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The Doomsday Clock is ticking again. It is now three minutes to midnight
by Abby Ohlheiser

It is now three minutes to midnight, according to the Bulletin of Atomic Scientists, which is warning that the end of humanity may be nigh. The group behind the famed "Doomsday Clock" announced at a news conference that it was adjusting the countdown to the End of it All by taking away two minutes. It is the closest the clock has been to Doomsday since 1984.

The time is symbolic, sitting at the intersection of art and science, and it has wavered between two minutes and 17 minutes til doom since the clock's inception in 1947. A board of scientists and nuclear experts meets regularly to determine what time it is on the Doomsday Clock.

This time, the clock was adjusted to express the group's dissatisfaction with world progress on "unchecked climate change, global nuclear weapons modernizations, and outsized nuclear weapons arsenals." Those issues, the group said in a statement, "pose extraordinary and undeniable threats to the continued existence of humanity."

The Bulletin of Atomic Scientists was founded by some of the people who worked on the Manhattan Project. One of them, nuclear physicist Alexander Langsdorf, was married to the artist Martyl Langsdorf. She created the clock and set it at seven minutes to midnight, or 11:53, for the cover of the group's magazine. Her husband moved the time four minutes later in 1949.

Since then, the Bulletin's board has determined when the clock's minute hand will move, usually to draw attention to worldwide crises that, the board believes, threatens the survival of the human species. The group's reasoning focuses almost exclusively on the availability of nuclear weapons and a willingness among the world's great powers to use them.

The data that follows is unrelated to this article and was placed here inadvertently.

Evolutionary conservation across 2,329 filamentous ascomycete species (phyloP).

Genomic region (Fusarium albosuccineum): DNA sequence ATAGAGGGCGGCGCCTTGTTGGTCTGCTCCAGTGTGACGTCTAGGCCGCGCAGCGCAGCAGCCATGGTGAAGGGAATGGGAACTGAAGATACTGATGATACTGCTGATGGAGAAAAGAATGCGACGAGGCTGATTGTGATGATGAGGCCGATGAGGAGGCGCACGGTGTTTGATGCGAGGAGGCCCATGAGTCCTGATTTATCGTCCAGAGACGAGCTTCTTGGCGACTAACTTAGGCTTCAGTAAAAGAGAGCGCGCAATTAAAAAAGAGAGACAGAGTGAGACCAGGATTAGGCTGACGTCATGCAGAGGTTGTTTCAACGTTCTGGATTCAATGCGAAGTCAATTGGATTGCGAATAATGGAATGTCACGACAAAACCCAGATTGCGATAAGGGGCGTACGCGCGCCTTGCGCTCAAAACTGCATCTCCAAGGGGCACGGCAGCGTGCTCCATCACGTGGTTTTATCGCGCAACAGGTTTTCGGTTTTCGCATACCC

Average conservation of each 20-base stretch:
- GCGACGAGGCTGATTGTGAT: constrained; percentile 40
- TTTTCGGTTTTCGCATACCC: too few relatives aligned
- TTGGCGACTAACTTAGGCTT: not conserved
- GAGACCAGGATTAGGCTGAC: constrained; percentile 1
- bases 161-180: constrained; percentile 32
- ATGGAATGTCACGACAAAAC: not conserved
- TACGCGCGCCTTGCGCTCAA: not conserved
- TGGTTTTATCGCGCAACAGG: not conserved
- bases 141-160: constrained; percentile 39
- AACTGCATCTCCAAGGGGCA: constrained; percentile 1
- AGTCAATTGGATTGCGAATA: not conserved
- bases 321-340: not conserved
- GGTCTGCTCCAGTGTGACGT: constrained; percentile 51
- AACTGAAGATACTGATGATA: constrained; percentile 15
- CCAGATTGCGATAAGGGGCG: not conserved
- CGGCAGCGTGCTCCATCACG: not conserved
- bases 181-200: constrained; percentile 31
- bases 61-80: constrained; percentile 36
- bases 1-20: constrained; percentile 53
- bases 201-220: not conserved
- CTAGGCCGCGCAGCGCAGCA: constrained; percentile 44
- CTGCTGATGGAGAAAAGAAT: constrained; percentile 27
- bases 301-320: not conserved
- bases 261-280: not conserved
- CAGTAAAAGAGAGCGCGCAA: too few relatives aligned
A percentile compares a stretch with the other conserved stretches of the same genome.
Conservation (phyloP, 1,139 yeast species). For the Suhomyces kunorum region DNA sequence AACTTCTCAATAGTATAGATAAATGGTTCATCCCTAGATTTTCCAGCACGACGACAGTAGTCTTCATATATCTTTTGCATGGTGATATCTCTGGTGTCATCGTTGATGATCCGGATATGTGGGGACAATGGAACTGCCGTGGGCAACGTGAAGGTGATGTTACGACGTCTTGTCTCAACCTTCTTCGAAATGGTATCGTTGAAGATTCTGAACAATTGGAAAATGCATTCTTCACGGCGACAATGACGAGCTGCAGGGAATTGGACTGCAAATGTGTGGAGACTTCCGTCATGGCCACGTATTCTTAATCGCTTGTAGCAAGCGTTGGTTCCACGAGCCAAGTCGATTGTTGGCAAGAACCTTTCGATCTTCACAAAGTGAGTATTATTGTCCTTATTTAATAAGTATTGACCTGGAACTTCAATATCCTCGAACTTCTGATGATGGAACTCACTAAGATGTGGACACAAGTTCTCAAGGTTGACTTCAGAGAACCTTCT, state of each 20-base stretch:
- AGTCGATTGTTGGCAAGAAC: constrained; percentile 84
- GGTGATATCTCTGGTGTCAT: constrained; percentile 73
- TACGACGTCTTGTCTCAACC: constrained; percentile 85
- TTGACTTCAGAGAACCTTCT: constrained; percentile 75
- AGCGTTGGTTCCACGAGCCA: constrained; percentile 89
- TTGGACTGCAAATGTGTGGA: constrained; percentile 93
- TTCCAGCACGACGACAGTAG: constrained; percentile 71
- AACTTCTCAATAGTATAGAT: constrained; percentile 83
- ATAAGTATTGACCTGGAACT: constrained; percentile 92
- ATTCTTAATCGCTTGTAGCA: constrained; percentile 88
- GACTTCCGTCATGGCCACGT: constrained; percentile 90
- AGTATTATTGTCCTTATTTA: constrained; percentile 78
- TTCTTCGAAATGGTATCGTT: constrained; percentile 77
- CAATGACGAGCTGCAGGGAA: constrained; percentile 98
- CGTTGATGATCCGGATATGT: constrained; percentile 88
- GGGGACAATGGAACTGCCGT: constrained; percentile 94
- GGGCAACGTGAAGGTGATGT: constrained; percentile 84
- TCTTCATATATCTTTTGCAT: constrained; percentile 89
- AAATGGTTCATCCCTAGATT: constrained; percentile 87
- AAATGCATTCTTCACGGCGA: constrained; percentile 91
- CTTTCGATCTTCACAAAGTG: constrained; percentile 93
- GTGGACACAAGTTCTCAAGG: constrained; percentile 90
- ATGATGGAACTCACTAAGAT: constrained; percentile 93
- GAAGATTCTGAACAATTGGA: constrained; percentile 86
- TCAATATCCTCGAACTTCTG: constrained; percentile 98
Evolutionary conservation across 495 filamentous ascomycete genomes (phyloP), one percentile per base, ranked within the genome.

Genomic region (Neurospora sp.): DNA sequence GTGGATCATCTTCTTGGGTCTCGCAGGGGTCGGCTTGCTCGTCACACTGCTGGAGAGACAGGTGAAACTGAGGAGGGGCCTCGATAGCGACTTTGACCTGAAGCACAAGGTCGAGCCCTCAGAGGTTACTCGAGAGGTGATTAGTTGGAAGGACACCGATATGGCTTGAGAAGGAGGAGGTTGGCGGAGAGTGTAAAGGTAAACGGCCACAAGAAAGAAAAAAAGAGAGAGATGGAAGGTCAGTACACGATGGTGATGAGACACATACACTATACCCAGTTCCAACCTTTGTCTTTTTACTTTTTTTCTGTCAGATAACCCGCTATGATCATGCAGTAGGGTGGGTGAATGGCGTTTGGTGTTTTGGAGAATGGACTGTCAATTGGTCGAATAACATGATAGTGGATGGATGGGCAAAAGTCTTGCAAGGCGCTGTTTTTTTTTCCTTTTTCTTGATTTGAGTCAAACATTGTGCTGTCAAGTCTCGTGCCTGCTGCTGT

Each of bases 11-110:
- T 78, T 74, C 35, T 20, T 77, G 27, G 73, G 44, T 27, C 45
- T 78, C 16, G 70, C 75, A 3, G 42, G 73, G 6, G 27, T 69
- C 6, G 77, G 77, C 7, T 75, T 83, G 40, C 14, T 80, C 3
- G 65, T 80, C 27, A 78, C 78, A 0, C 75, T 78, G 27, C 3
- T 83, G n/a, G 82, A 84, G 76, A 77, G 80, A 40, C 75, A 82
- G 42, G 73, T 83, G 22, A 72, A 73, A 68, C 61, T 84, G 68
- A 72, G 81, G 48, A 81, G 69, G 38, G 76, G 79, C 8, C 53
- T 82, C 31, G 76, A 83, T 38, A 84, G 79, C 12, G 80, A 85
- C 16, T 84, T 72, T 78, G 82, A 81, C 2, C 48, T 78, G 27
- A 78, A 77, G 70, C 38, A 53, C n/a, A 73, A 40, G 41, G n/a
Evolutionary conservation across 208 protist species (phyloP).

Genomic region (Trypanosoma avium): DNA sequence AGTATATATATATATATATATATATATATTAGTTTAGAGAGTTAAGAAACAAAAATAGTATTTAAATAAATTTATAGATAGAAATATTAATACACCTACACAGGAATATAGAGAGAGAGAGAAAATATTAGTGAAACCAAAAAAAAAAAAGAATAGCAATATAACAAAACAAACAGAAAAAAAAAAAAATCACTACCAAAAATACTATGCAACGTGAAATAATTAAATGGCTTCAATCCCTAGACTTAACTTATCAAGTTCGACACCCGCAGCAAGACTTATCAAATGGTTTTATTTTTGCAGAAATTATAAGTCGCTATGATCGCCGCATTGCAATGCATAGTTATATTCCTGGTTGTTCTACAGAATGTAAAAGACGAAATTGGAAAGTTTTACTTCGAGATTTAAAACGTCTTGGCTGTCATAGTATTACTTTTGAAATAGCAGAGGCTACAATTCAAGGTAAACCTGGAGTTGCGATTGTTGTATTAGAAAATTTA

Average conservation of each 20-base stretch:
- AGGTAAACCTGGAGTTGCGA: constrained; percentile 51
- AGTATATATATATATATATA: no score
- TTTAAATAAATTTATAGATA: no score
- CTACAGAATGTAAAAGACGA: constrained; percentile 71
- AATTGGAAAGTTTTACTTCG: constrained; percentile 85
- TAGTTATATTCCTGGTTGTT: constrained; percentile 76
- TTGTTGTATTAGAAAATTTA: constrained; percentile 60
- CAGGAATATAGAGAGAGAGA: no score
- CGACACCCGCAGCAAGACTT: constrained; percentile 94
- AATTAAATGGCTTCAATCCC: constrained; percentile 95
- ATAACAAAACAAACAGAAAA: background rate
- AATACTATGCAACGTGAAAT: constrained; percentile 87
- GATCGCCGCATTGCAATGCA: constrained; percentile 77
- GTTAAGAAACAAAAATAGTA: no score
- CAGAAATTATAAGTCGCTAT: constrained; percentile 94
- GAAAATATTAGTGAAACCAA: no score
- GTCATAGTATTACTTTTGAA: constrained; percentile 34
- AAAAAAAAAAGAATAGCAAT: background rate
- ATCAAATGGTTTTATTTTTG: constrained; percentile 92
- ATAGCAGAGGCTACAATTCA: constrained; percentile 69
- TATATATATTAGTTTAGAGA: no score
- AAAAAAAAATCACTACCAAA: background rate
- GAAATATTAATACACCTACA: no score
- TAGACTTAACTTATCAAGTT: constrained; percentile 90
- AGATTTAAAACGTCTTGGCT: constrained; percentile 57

Here is every time the Doomsday Clock has moved, and why, according to the Bulletin:

1947: 7 Minutes to Midnight

The Doomsday Clock is originally set by an artist. The Bulletin says on its site that the image of the clock, on the cover of its magazine, was supposed to capture "the urgency of the nuclear dangers that the magazine's founders -- and the broader scientific community -- are trying to convey to the public and political leaders around the world."

1949: 3 Minutes to Midnight

Alexander Langsdorf moves the minute hand up by four minutes after a Russian nuclear test. Here's what the magazine said at the time to explain the move: "We do not advise Americans that doomsday is near and that they can expect atomic bombs to start falling on their heads a month or year from now. But we think they have reason to be deeply alarmed and to be prepared for grave decisions."

1953: 2 Minutes to Midnight

The United States tests its first thermonuclear device in October 1952. This is the closest the clock has ever gotten to Doomsday.

1960: 7 Minutes to Midnight

"For the first time, the United States and Soviet Union appear eager to avoid direct confrontation in regional conflicts," the Bulletin says of this move backward from Doomsday. Among other things, the group specifically mentions the formation of several initiatives promoting international scientific cooperation.

1963: 12 Minutes to Midnight

The United States and the Soviet Union sign the Partial Test Ban Treaty, which bans atmospheric testing of nuclear devices. You can read the full text of that treaty here.

1968: 7 Minutes to Midnight

Lots of things contribute to this move: The Vietnam War. The India-Pakistan War of 1965. And nuclear weapons in France and China.

1969: 10 Minutes to Midnight

Most major world powers (but not Israel, India, and Pakistan) sign the Nuclear Non-Proliferation Treaty.

1972: 12 Minutes to Midnight

The United States and Soviet Union sign a pair of treaties aimed at slowing the arms race: The Strategic Arms Limitation Treaty (SALT) and the Anti-Ballistic Missile (ABM) Treaty.

1974: 9 Minutes to Midnight

India runs its first test of a nuclear device. And, the Bulletin adds, the United States and Soviet Union continue to modernize their own nuclear capabilities.

1980: 7 Minutes to Midnight

The Bulletin simply cites a lack of progress toward nuclear disarmament for this move, noting that the two global superpowers have "been behaving like what may best be described as 'nucleoholics'--drunks who continue to insist that the drink being consumed is positively 'the last one,' but who can always find a good excuse for 'just one more round.'"

1981: 4 Minutes to Midnight